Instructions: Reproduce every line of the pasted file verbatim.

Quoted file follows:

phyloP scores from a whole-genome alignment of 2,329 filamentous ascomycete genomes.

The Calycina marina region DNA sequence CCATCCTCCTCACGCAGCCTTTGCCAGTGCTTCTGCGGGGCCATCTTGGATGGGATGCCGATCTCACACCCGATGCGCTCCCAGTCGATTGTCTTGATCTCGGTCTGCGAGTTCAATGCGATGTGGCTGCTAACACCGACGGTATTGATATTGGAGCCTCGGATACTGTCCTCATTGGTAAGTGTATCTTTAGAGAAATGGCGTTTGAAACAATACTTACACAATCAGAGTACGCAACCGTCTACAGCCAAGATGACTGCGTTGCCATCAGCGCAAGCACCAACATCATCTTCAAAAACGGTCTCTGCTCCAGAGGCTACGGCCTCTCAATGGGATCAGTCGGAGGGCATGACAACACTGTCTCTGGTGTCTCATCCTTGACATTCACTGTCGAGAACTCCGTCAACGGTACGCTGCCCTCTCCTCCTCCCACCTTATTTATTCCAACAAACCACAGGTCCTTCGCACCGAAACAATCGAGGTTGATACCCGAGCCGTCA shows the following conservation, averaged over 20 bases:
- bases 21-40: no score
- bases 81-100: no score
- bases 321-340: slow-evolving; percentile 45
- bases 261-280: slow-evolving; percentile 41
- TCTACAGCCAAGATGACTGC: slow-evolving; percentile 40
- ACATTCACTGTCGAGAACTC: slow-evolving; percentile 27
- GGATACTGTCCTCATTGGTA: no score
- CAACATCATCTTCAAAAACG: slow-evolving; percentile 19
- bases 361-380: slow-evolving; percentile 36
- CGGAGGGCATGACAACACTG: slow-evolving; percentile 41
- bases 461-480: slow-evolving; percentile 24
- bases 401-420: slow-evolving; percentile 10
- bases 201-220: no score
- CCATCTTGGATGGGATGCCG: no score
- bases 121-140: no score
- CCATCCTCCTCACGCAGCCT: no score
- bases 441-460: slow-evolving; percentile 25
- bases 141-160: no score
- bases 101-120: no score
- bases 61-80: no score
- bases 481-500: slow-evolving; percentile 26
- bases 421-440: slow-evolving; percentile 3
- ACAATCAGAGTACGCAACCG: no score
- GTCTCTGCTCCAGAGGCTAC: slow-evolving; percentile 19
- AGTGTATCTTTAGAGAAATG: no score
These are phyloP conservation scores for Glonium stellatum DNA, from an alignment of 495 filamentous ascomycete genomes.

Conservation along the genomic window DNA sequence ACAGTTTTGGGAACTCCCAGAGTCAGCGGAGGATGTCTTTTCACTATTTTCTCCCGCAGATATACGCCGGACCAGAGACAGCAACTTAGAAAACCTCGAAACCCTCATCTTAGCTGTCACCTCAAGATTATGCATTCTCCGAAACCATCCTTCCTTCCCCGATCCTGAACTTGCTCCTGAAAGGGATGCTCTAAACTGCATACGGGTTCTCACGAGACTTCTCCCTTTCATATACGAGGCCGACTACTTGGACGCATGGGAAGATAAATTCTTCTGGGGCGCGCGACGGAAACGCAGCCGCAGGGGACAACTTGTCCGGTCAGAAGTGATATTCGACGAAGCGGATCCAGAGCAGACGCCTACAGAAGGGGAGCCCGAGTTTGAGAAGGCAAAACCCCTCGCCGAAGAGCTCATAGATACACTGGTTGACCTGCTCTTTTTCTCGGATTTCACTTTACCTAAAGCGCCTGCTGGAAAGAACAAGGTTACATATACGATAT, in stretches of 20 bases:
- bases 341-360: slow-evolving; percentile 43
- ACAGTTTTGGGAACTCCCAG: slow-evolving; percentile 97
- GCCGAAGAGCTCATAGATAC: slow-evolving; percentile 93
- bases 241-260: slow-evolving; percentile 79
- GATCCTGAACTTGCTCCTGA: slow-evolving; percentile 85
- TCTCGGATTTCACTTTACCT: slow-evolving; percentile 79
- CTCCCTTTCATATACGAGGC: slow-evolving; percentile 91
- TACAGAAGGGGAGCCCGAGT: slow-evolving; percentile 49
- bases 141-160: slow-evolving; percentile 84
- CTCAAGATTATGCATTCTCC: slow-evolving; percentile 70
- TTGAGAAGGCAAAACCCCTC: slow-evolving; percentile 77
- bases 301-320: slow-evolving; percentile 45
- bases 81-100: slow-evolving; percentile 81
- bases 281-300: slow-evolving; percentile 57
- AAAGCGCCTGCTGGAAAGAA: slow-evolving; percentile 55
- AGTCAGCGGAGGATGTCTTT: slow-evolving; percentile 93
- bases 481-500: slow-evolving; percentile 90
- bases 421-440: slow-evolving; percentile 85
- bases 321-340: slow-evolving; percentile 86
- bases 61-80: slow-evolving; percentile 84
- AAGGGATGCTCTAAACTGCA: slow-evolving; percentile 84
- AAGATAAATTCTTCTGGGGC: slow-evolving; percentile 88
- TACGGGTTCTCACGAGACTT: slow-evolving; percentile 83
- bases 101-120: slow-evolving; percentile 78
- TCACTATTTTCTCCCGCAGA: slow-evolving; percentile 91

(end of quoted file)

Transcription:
phyloP scores from a whole-genome alignment of 2,329 filamentous ascomycete genomes.

The Calycina marina region DNA sequence CCATCCTCCTCACGCAGCCTTTGCCAGTGCTTCTGCGGGGCCATCTTGGATGGGATGCCGATCTCACACCCGATGCGCTCCCAGTCGATTGTCTTGATCTCGGTCTGCGAGTTCAATGCGATGTGGCTGCTAACACCGACGGTATTGATATTGGAGCCTCGGATACTGTCCTCATTGGTAAGTGTATCTTTAGAGAAATGGCGTTTGAAACAATACTTACACAATCAGAGTACGCAACCGTCTACAGCCAAGATGACTGCGTTGCCATCAGCGCAAGCACCAACATCATCTTCAAAAACGGTCTCTGCTCCAGAGGCTACGGCCTCTCAATGGGATCAGTCGGAGGGCATGACAACACTGTCTCTGGTGTCTCATCCTTGACATTCACTGTCGAGAACTCCGTCAACGGTACGCTGCCCTCTCCTCCTCCCACCTTATTTATTCCAACAAACCACAGGTCCTTCGCACCGAAACAATCGAGGTTGATACCCGAGCCGTCA shows the following conservation, averaged over 20 bases:
- bases 21-40: no score
- bases 81-100: no score
- bases 321-340: slow-evolving; percentile 45
- bases 261-280: slow-evolving; percentile 41
- TCTACAGCCAAGATGACTGC: slow-evolving; percentile 40
- ACATTCACTGTCGAGAACTC: slow-evolving; percentile 27
- GGATACTGTCCTCATTGGTA: no score
- CAACATCATCTTCAAAAACG: slow-evolving; percentile 19
- bases 361-380: slow-evolving; percentile 36
- CGGAGGGCATGACAACACTG: slow-evolving; percentile 41
- bases 461-480: slow-evolving; percentile 24
- bases 401-420: slow-evolving; percentile 10
- bases 201-220: no score
- CCATCTTGGATGGGATGCCG: no score
- bases 121-140: no score
- CCATCCTCCTCACGCAGCCT: no score
- bases 441-460: slow-evolving; percentile 25
- bases 141-160: no score
- bases 101-120: no score
- bases 61-80: no score
- bases 481-500: slow-evolving; percentile 26
- bases 421-440: slow-evolving; percentile 3
- ACAATCAGAGTACGCAACCG: no score
- GTCTCTGCTCCAGAGGCTAC: slow-evolving; percentile 19
- AGTGTATCTTTAGAGAAATG: no score
These are phyloP conservation scores for Glonium stellatum DNA, from an alignment of 495 filamentous ascomycete genomes.

Conservation along the genomic window DNA sequence ACAGTTTTGGGAACTCCCAGAGTCAGCGGAGGATGTCTTTTCACTATTTTCTCCCGCAGATATACGCCGGACCAGAGACAGCAACTTAGAAAACCTCGAAACCCTCATCTTAGCTGTCACCTCAAGATTATGCATTCTCCGAAACCATCCTTCCTTCCCCGATCCTGAACTTGCTCCTGAAAGGGATGCTCTAAACTGCATACGGGTTCTCACGAGACTTCTCCCTTTCATATACGAGGCCGACTACTTGGACGCATGGGAAGATAAATTCTTCTGGGGCGCGCGACGGAAACGCAGCCGCAGGGGACAACTTGTCCGGTCAGAAGTGATATTCGACGAAGCGGATCCAGAGCAGACGCCTACAGAAGGGGAGCCCGAGTTTGAGAAGGCAAAACCCCTCGCCGAAGAGCTCATAGATACACTGGTTGACCTGCTCTTTTTCTCGGATTTCACTTTACCTAAAGCGCCTGCTGGAAAGAACAAGGTTACATATACGATAT, in stretches of 20 bases:
- bases 341-360: slow-evolving; percentile 43
- ACAGTTTTGGGAACTCCCAG: slow-evolving; percentile 97
- GCCGAAGAGCTCATAGATAC: slow-evolving; percentile 93
- bases 241-260: slow-evolving; percentile 79
- GATCCTGAACTTGCTCCTGA: slow-evolving; percentile 85
- TCTCGGATTTCACTTTACCT: slow-evolving; percentile 79
- CTCCCTTTCATATACGAGGC: slow-evolving; percentile 91
- TACAGAAGGGGAGCCCGAGT: slow-evolving; percentile 49
- bases 141-160: slow-evolving; percentile 84
- CTCAAGATTATGCATTCTCC: slow-evolving; percentile 70
- TTGAGAAGGCAAAACCCCTC: slow-evolving; percentile 77
- bases 301-320: slow-evolving; percentile 45
- bases 81-100: slow-evolving; percentile 81
- bases 281-300: slow-evolving; percentile 57
- AAAGCGCCTGCTGGAAAGAA: slow-evolving; percentile 55
- AGTCAGCGGAGGATGTCTTT: slow-evolving; percentile 93
- bases 481-500: slow-evolving; percentile 90
- bases 421-440: slow-evolving; percentile 85
- bases 321-340: slow-evolving; percentile 86
- bases 61-80: slow-evolving; percentile 84
- AAGGGATGCTCTAAACTGCA: slow-evolving; percentile 84
- AAGATAAATTCTTCTGGGGC: slow-evolving; percentile 88
- TACGGGTTCTCACGAGACTT: slow-evolving; percentile 83
- bases 101-120: slow-evolving; percentile 78
- TCACTATTTTCTCCCGCAGA: slow-evolving; percentile 91